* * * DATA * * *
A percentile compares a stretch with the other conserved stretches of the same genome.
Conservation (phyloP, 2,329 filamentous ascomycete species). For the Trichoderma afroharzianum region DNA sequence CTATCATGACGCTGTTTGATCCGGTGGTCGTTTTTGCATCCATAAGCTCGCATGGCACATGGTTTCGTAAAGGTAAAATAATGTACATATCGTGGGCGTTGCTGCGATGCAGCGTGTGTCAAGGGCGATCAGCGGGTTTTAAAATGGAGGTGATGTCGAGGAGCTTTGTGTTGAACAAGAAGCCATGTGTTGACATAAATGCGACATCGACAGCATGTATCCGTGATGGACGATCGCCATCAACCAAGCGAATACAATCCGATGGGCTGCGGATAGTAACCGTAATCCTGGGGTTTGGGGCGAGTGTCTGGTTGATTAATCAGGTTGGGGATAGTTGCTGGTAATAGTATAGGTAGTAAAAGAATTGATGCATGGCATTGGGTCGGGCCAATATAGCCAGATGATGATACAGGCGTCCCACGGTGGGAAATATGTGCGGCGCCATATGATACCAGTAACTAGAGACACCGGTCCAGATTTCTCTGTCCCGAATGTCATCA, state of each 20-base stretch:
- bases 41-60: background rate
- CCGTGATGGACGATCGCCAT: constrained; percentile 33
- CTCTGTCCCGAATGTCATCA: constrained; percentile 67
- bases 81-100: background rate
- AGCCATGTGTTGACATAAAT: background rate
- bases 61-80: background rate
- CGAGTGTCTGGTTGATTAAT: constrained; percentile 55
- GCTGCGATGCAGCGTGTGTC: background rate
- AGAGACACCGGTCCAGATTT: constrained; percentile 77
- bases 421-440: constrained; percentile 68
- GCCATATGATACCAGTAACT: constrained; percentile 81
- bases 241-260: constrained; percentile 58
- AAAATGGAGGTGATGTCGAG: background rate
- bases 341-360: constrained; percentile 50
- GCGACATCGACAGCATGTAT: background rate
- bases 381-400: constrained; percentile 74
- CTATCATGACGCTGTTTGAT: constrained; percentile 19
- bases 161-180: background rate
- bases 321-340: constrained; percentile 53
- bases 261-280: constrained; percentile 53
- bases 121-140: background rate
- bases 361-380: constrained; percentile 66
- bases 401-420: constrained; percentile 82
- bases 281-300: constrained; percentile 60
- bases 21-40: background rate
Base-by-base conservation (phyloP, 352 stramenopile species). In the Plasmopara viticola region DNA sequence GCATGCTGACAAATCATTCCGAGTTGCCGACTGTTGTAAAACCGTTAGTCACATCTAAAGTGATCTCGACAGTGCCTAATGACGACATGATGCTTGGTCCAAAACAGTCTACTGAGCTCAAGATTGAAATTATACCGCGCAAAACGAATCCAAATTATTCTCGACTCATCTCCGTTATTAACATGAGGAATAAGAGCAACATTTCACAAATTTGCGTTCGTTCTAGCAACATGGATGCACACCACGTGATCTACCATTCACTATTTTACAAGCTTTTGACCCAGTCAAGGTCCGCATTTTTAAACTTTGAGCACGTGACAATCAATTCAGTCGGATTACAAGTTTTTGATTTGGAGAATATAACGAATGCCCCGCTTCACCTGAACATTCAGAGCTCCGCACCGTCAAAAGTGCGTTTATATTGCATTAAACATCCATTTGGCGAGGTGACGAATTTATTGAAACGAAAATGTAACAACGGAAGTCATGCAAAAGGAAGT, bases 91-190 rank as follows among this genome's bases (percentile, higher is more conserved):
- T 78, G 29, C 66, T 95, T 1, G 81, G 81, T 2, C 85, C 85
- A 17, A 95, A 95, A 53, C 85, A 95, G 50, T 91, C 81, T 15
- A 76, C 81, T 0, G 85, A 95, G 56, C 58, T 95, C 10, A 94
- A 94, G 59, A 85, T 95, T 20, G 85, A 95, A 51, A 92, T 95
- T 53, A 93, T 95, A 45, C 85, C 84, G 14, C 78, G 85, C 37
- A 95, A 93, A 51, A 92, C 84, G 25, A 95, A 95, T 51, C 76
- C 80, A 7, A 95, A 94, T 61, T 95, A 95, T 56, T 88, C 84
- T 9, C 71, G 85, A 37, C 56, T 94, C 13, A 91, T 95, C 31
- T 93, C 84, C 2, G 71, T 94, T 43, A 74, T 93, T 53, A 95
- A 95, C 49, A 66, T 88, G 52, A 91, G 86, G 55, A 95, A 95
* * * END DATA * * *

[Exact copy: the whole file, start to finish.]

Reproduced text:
A percentile compares a stretch with the other conserved stretches of the same genome.
Conservation (phyloP, 2,329 filamentous ascomycete species). For the Trichoderma afroharzianum region DNA sequence CTATCATGACGCTGTTTGATCCGGTGGTCGTTTTTGCATCCATAAGCTCGCATGGCACATGGTTTCGTAAAGGTAAAATAATGTACATATCGTGGGCGTTGCTGCGATGCAGCGTGTGTCAAGGGCGATCAGCGGGTTTTAAAATGGAGGTGATGTCGAGGAGCTTTGTGTTGAACAAGAAGCCATGTGTTGACATAAATGCGACATCGACAGCATGTATCCGTGATGGACGATCGCCATCAACCAAGCGAATACAATCCGATGGGCTGCGGATAGTAACCGTAATCCTGGGGTTTGGGGCGAGTGTCTGGTTGATTAATCAGGTTGGGGATAGTTGCTGGTAATAGTATAGGTAGTAAAAGAATTGATGCATGGCATTGGGTCGGGCCAATATAGCCAGATGATGATACAGGCGTCCCACGGTGGGAAATATGTGCGGCGCCATATGATACCAGTAACTAGAGACACCGGTCCAGATTTCTCTGTCCCGAATGTCATCA, state of each 20-base stretch:
- bases 41-60: background rate
- CCGTGATGGACGATCGCCAT: constrained; percentile 33
- CTCTGTCCCGAATGTCATCA: constrained; percentile 67
- bases 81-100: background rate
- AGCCATGTGTTGACATAAAT: background rate
- bases 61-80: background rate
- CGAGTGTCTGGTTGATTAAT: constrained; percentile 55
- GCTGCGATGCAGCGTGTGTC: background rate
- AGAGACACCGGTCCAGATTT: constrained; percentile 77
- bases 421-440: constrained; percentile 68
- GCCATATGATACCAGTAACT: constrained; percentile 81
- bases 241-260: constrained; percentile 58
- AAAATGGAGGTGATGTCGAG: background rate
- bases 341-360: constrained; percentile 50
- GCGACATCGACAGCATGTAT: background rate
- bases 381-400: constrained; percentile 74
- CTATCATGACGCTGTTTGAT: constrained; percentile 19
- bases 161-180: background rate
- bases 321-340: constrained; percentile 53
- bases 261-280: constrained; percentile 53
- bases 121-140: background rate
- bases 361-380: constrained; percentile 66
- bases 401-420: constrained; percentile 82
- bases 281-300: constrained; percentile 60
- bases 21-40: background rate
Base-by-base conservation (phyloP, 352 stramenopile species). In the Plasmopara viticola region DNA sequence GCATGCTGACAAATCATTCCGAGTTGCCGACTGTTGTAAAACCGTTAGTCACATCTAAAGTGATCTCGACAGTGCCTAATGACGACATGATGCTTGGTCCAAAACAGTCTACTGAGCTCAAGATTGAAATTATACCGCGCAAAACGAATCCAAATTATTCTCGACTCATCTCCGTTATTAACATGAGGAATAAGAGCAACATTTCACAAATTTGCGTTCGTTCTAGCAACATGGATGCACACCACGTGATCTACCATTCACTATTTTACAAGCTTTTGACCCAGTCAAGGTCCGCATTTTTAAACTTTGAGCACGTGACAATCAATTCAGTCGGATTACAAGTTTTTGATTTGGAGAATATAACGAATGCCCCGCTTCACCTGAACATTCAGAGCTCCGCACCGTCAAAAGTGCGTTTATATTGCATTAAACATCCATTTGGCGAGGTGACGAATTTATTGAAACGAAAATGTAACAACGGAAGTCATGCAAAAGGAAGT, bases 91-190 rank as follows among this genome's bases (percentile, higher is more conserved):
- T 78, G 29, C 66, T 95, T 1, G 81, G 81, T 2, C 85, C 85
- A 17, A 95, A 95, A 53, C 85, A 95, G 50, T 91, C 81, T 15
- A 76, C 81, T 0, G 85, A 95, G 56, C 58, T 95, C 10, A 94
- A 94, G 59, A 85, T 95, T 20, G 85, A 95, A 51, A 92, T 95
- T 53, A 93, T 95, A 45, C 85, C 84, G 14, C 78, G 85, C 37
- A 95, A 93, A 51, A 92, C 84, G 25, A 95, A 95, T 51, C 76
- C 80, A 7, A 95, A 94, T 61, T 95, A 95, T 56, T 88, C 84
- T 9, C 71, G 85, A 37, C 56, T 94, C 13, A 91, T 95, C 31
- T 93, C 84, C 2, G 71, T 94, T 43, A 74, T 93, T 53, A 95
- A 95, C 49, A 66, T 88, G 52, A 91, G 86, G 55, A 95, A 95